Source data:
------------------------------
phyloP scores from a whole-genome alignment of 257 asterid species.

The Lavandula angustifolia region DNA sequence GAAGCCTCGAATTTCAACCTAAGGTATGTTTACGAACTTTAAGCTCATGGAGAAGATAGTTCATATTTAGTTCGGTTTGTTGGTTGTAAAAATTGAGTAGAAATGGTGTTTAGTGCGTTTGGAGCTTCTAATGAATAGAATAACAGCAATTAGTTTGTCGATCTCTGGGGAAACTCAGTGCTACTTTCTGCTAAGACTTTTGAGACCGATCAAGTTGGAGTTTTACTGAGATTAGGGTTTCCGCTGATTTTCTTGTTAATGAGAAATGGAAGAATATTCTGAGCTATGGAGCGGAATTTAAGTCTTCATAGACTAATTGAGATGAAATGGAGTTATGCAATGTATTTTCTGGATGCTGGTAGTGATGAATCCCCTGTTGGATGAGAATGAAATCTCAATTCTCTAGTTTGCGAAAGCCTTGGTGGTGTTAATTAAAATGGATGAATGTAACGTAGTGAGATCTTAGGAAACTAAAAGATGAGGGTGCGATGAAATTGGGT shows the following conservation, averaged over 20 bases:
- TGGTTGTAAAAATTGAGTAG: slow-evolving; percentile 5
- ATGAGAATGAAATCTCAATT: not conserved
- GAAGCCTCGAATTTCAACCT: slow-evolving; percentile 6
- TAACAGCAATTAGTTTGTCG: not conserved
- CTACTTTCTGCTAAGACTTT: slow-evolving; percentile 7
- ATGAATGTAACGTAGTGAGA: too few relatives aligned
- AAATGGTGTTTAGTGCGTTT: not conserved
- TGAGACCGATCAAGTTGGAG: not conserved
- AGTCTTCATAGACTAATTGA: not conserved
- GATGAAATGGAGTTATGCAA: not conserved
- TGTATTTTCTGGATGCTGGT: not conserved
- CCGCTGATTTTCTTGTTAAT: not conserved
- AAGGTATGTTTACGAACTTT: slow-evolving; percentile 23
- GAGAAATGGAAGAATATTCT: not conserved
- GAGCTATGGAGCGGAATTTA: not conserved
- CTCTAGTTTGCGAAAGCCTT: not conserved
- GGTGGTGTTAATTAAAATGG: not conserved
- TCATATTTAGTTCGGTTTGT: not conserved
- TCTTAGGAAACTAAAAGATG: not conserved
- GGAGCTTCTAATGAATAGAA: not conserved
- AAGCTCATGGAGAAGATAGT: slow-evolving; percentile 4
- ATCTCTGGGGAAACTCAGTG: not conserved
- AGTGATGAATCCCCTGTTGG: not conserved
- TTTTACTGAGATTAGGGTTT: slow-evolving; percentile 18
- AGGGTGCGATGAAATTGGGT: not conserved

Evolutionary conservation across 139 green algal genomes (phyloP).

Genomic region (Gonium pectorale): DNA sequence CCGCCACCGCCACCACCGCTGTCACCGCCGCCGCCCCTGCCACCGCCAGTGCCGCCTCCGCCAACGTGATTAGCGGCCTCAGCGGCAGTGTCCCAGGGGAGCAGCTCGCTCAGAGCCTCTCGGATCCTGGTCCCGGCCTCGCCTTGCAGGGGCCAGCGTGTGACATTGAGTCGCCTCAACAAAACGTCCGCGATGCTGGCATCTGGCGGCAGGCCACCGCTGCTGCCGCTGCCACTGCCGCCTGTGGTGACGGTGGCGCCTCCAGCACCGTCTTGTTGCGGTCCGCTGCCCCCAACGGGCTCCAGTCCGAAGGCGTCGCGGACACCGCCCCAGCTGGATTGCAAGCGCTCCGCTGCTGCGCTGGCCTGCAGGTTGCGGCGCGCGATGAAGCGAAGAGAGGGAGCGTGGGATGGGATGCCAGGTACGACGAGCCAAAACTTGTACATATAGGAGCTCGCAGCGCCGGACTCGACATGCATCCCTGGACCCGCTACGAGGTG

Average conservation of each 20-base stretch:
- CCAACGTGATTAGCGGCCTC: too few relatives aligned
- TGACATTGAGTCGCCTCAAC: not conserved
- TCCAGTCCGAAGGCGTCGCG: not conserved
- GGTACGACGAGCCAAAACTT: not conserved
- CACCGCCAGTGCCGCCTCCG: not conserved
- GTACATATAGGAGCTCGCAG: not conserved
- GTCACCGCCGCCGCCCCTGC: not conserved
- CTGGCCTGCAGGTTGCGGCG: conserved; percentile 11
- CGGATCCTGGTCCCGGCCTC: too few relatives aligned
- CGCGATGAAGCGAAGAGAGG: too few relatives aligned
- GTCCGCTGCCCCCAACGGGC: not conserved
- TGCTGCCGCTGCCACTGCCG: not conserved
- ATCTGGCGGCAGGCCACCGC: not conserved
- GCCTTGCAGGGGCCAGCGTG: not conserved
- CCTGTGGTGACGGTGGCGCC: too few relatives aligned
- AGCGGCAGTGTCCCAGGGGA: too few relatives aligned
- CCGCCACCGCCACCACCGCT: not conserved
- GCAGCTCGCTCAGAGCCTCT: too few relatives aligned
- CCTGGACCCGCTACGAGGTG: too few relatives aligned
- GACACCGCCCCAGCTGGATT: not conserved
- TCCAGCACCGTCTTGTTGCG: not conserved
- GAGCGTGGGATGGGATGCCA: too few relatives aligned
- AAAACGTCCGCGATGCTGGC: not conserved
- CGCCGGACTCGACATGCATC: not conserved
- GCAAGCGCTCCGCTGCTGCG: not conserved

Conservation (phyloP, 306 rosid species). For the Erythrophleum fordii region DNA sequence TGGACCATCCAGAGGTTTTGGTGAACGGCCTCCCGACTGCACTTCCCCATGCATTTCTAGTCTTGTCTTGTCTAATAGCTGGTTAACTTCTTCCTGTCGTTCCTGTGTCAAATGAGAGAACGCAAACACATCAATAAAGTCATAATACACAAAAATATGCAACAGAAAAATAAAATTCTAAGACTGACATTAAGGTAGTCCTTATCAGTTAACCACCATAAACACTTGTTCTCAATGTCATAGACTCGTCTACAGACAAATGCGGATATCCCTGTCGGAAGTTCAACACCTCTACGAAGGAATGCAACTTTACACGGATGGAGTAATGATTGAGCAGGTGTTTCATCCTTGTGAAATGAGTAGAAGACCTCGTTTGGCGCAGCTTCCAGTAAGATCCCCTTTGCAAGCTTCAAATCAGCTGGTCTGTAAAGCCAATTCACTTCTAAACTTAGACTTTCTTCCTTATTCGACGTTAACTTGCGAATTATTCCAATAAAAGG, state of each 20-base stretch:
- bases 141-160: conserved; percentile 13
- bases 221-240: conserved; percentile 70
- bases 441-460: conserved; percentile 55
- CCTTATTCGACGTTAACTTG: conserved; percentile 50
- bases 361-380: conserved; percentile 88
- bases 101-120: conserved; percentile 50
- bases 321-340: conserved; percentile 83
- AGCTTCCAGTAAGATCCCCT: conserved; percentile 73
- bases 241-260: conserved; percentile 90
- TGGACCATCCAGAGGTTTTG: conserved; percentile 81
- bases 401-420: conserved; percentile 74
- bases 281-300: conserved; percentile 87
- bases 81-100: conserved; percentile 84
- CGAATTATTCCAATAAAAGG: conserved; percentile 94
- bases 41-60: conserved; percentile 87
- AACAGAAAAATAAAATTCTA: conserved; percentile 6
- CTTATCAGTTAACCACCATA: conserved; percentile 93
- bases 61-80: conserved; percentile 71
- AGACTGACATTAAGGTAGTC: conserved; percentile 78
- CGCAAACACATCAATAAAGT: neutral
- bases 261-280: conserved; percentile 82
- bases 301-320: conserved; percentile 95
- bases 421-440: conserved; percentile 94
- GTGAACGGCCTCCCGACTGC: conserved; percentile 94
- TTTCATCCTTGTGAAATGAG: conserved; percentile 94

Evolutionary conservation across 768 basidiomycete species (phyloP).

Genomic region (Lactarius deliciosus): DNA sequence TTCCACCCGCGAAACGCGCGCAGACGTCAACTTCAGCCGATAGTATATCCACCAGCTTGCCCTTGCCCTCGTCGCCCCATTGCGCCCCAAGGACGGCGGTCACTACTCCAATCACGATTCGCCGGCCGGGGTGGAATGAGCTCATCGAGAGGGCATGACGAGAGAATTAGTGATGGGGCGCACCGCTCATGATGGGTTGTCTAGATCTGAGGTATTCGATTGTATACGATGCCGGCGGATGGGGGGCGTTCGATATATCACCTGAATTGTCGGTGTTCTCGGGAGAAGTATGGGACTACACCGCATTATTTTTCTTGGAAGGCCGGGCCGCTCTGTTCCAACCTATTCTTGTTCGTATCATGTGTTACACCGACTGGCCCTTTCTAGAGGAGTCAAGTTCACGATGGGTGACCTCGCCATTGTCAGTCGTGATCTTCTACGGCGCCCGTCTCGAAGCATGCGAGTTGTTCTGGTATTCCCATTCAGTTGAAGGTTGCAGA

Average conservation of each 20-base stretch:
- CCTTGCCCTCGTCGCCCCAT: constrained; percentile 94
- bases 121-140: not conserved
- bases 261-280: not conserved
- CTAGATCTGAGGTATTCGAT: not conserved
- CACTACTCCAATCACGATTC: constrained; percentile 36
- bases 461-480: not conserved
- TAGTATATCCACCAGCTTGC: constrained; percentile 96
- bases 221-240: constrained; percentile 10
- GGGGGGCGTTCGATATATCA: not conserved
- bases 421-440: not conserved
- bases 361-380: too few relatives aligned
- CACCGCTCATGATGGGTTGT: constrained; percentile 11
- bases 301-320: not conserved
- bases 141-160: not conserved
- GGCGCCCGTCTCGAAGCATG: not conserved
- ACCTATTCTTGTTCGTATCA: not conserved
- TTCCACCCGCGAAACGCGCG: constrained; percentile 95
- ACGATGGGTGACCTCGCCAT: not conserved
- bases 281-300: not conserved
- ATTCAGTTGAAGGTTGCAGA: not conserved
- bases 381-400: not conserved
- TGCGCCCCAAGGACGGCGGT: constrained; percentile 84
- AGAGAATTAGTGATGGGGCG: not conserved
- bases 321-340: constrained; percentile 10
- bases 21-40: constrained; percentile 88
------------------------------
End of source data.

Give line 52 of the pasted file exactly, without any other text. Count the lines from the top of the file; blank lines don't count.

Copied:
- GAGCGTGGGATGGGATGCCA: too few relatives aligned